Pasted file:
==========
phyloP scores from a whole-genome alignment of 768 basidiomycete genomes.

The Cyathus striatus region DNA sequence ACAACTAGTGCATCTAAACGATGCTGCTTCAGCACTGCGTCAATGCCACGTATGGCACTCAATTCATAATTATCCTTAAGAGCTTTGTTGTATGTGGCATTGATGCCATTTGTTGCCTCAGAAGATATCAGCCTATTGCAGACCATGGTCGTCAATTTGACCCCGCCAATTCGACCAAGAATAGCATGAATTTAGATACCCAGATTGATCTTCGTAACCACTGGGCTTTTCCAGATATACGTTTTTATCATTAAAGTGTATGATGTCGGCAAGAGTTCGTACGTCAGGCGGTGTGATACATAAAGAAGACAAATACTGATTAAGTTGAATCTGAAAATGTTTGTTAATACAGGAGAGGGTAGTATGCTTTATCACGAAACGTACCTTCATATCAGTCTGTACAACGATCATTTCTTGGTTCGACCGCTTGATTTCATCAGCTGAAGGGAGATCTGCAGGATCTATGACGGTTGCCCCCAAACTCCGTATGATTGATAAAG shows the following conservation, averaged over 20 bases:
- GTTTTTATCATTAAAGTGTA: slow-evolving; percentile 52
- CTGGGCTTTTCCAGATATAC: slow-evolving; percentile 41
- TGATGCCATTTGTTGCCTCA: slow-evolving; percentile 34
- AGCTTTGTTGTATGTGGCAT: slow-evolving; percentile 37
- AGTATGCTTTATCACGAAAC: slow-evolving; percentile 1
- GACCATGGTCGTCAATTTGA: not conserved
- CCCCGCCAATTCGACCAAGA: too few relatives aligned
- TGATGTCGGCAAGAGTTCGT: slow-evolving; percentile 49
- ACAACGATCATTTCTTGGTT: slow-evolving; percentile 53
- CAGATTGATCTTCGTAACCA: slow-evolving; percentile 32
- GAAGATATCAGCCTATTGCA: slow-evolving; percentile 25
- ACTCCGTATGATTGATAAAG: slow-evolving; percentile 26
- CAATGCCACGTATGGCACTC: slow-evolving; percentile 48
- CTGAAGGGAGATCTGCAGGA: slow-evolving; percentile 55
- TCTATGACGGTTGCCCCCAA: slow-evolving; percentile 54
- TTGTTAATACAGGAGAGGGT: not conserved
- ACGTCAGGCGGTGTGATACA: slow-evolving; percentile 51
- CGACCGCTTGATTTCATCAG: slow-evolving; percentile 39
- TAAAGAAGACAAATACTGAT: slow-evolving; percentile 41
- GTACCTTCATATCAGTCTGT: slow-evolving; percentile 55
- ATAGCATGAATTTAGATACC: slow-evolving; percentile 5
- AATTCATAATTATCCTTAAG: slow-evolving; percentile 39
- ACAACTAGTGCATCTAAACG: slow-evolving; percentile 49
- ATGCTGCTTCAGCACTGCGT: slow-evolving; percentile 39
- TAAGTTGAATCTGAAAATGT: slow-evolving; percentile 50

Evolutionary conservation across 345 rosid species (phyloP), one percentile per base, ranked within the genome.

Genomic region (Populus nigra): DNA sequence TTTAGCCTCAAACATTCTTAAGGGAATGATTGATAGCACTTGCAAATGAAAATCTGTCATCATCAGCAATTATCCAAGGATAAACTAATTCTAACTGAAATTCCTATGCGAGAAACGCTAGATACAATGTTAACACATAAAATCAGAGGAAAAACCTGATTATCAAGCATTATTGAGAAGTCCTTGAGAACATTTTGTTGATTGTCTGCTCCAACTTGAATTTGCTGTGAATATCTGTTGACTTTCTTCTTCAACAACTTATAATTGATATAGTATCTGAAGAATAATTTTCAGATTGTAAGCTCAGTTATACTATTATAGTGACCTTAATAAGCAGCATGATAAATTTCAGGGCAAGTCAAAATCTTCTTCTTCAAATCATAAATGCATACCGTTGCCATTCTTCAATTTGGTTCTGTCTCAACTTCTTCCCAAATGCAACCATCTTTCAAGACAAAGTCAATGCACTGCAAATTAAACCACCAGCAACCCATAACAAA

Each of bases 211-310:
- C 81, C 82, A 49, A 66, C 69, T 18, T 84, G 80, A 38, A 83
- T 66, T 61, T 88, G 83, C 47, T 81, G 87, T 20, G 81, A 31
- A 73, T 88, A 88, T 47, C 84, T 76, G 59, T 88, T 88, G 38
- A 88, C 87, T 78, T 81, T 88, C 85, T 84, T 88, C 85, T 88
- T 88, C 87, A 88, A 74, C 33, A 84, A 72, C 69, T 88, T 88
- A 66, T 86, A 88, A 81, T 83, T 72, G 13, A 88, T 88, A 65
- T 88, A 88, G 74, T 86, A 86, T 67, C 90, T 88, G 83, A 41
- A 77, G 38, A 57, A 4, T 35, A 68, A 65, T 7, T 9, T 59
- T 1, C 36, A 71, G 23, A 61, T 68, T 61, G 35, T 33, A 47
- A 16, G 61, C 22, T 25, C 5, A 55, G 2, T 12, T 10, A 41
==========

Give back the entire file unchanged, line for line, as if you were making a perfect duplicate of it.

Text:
phyloP scores from a whole-genome alignment of 768 basidiomycete genomes.

The Cyathus striatus region DNA sequence ACAACTAGTGCATCTAAACGATGCTGCTTCAGCACTGCGTCAATGCCACGTATGGCACTCAATTCATAATTATCCTTAAGAGCTTTGTTGTATGTGGCATTGATGCCATTTGTTGCCTCAGAAGATATCAGCCTATTGCAGACCATGGTCGTCAATTTGACCCCGCCAATTCGACCAAGAATAGCATGAATTTAGATACCCAGATTGATCTTCGTAACCACTGGGCTTTTCCAGATATACGTTTTTATCATTAAAGTGTATGATGTCGGCAAGAGTTCGTACGTCAGGCGGTGTGATACATAAAGAAGACAAATACTGATTAAGTTGAATCTGAAAATGTTTGTTAATACAGGAGAGGGTAGTATGCTTTATCACGAAACGTACCTTCATATCAGTCTGTACAACGATCATTTCTTGGTTCGACCGCTTGATTTCATCAGCTGAAGGGAGATCTGCAGGATCTATGACGGTTGCCCCCAAACTCCGTATGATTGATAAAG shows the following conservation, averaged over 20 bases:
- GTTTTTATCATTAAAGTGTA: slow-evolving; percentile 52
- CTGGGCTTTTCCAGATATAC: slow-evolving; percentile 41
- TGATGCCATTTGTTGCCTCA: slow-evolving; percentile 34
- AGCTTTGTTGTATGTGGCAT: slow-evolving; percentile 37
- AGTATGCTTTATCACGAAAC: slow-evolving; percentile 1
- GACCATGGTCGTCAATTTGA: not conserved
- CCCCGCCAATTCGACCAAGA: too few relatives aligned
- TGATGTCGGCAAGAGTTCGT: slow-evolving; percentile 49
- ACAACGATCATTTCTTGGTT: slow-evolving; percentile 53
- CAGATTGATCTTCGTAACCA: slow-evolving; percentile 32
- GAAGATATCAGCCTATTGCA: slow-evolving; percentile 25
- ACTCCGTATGATTGATAAAG: slow-evolving; percentile 26
- CAATGCCACGTATGGCACTC: slow-evolving; percentile 48
- CTGAAGGGAGATCTGCAGGA: slow-evolving; percentile 55
- TCTATGACGGTTGCCCCCAA: slow-evolving; percentile 54
- TTGTTAATACAGGAGAGGGT: not conserved
- ACGTCAGGCGGTGTGATACA: slow-evolving; percentile 51
- CGACCGCTTGATTTCATCAG: slow-evolving; percentile 39
- TAAAGAAGACAAATACTGAT: slow-evolving; percentile 41
- GTACCTTCATATCAGTCTGT: slow-evolving; percentile 55
- ATAGCATGAATTTAGATACC: slow-evolving; percentile 5
- AATTCATAATTATCCTTAAG: slow-evolving; percentile 39
- ACAACTAGTGCATCTAAACG: slow-evolving; percentile 49
- ATGCTGCTTCAGCACTGCGT: slow-evolving; percentile 39
- TAAGTTGAATCTGAAAATGT: slow-evolving; percentile 50

Evolutionary conservation across 345 rosid species (phyloP), one percentile per base, ranked within the genome.

Genomic region (Populus nigra): DNA sequence TTTAGCCTCAAACATTCTTAAGGGAATGATTGATAGCACTTGCAAATGAAAATCTGTCATCATCAGCAATTATCCAAGGATAAACTAATTCTAACTGAAATTCCTATGCGAGAAACGCTAGATACAATGTTAACACATAAAATCAGAGGAAAAACCTGATTATCAAGCATTATTGAGAAGTCCTTGAGAACATTTTGTTGATTGTCTGCTCCAACTTGAATTTGCTGTGAATATCTGTTGACTTTCTTCTTCAACAACTTATAATTGATATAGTATCTGAAGAATAATTTTCAGATTGTAAGCTCAGTTATACTATTATAGTGACCTTAATAAGCAGCATGATAAATTTCAGGGCAAGTCAAAATCTTCTTCTTCAAATCATAAATGCATACCGTTGCCATTCTTCAATTTGGTTCTGTCTCAACTTCTTCCCAAATGCAACCATCTTTCAAGACAAAGTCAATGCACTGCAAATTAAACCACCAGCAACCCATAACAAA

Each of bases 211-310:
- C 81, C 82, A 49, A 66, C 69, T 18, T 84, G 80, A 38, A 83
- T 66, T 61, T 88, G 83, C 47, T 81, G 87, T 20, G 81, A 31
- A 73, T 88, A 88, T 47, C 84, T 76, G 59, T 88, T 88, G 38
- A 88, C 87, T 78, T 81, T 88, C 85, T 84, T 88, C 85, T 88
- T 88, C 87, A 88, A 74, C 33, A 84, A 72, C 69, T 88, T 88
- A 66, T 86, A 88, A 81, T 83, T 72, G 13, A 88, T 88, A 65
- T 88, A 88, G 74, T 86, A 86, T 67, C 90, T 88, G 83, A 41
- A 77, G 38, A 57, A 4, T 35, A 68, A 65, T 7, T 9, T 59
- T 1, C 36, A 71, G 23, A 61, T 68, T 61, G 35, T 33, A 47
- A 16, G 61, C 22, T 25, C 5, A 55, G 2, T 12, T 10, A 41